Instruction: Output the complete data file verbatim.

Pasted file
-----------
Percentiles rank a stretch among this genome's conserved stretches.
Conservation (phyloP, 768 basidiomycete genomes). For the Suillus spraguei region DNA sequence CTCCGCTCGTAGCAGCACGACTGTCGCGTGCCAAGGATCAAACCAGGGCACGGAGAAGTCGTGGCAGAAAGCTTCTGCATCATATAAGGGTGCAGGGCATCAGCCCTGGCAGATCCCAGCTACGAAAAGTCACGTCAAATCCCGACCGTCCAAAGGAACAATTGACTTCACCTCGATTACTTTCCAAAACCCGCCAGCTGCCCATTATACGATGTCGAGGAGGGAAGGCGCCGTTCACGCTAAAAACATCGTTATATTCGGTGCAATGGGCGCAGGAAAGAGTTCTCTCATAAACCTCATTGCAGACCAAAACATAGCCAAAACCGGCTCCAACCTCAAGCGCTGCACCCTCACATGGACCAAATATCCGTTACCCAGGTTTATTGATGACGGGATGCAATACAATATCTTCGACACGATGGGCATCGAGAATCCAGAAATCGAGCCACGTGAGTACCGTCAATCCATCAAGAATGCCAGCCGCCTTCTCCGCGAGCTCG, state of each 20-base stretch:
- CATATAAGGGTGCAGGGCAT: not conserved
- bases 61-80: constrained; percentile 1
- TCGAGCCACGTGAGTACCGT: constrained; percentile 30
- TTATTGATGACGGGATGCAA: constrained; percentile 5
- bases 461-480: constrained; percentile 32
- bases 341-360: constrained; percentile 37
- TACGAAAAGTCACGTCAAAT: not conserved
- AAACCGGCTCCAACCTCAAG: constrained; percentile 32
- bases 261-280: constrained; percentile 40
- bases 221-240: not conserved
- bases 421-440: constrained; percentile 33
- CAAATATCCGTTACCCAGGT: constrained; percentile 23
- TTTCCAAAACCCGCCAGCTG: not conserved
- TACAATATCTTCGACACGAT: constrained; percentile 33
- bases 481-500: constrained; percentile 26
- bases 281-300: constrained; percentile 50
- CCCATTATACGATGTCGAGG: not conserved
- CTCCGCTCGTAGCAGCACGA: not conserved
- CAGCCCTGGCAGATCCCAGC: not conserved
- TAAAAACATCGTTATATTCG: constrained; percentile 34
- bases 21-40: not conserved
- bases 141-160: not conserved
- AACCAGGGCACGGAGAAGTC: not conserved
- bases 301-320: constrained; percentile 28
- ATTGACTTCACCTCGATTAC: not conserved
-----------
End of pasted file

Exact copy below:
Percentiles rank a stretch among this genome's conserved stretches.
Conservation (phyloP, 768 basidiomycete genomes). For the Suillus spraguei region DNA sequence CTCCGCTCGTAGCAGCACGACTGTCGCGTGCCAAGGATCAAACCAGGGCACGGAGAAGTCGTGGCAGAAAGCTTCTGCATCATATAAGGGTGCAGGGCATCAGCCCTGGCAGATCCCAGCTACGAAAAGTCACGTCAAATCCCGACCGTCCAAAGGAACAATTGACTTCACCTCGATTACTTTCCAAAACCCGCCAGCTGCCCATTATACGATGTCGAGGAGGGAAGGCGCCGTTCACGCTAAAAACATCGTTATATTCGGTGCAATGGGCGCAGGAAAGAGTTCTCTCATAAACCTCATTGCAGACCAAAACATAGCCAAAACCGGCTCCAACCTCAAGCGCTGCACCCTCACATGGACCAAATATCCGTTACCCAGGTTTATTGATGACGGGATGCAATACAATATCTTCGACACGATGGGCATCGAGAATCCAGAAATCGAGCCACGTGAGTACCGTCAATCCATCAAGAATGCCAGCCGCCTTCTCCGCGAGCTCG, state of each 20-base stretch:
- CATATAAGGGTGCAGGGCAT: not conserved
- bases 61-80: constrained; percentile 1
- TCGAGCCACGTGAGTACCGT: constrained; percentile 30
- TTATTGATGACGGGATGCAA: constrained; percentile 5
- bases 461-480: constrained; percentile 32
- bases 341-360: constrained; percentile 37
- TACGAAAAGTCACGTCAAAT: not conserved
- AAACCGGCTCCAACCTCAAG: constrained; percentile 32
- bases 261-280: constrained; percentile 40
- bases 221-240: not conserved
- bases 421-440: constrained; percentile 33
- CAAATATCCGTTACCCAGGT: constrained; percentile 23
- TTTCCAAAACCCGCCAGCTG: not conserved
- TACAATATCTTCGACACGAT: constrained; percentile 33
- bases 481-500: constrained; percentile 26
- bases 281-300: constrained; percentile 50
- CCCATTATACGATGTCGAGG: not conserved
- CTCCGCTCGTAGCAGCACGA: not conserved
- CAGCCCTGGCAGATCCCAGC: not conserved
- TAAAAACATCGTTATATTCG: constrained; percentile 34
- bases 21-40: not conserved
- bases 141-160: not conserved
- AACCAGGGCACGGAGAAGTC: not conserved
- bases 301-320: constrained; percentile 28
- ATTGACTTCACCTCGATTAC: not conserved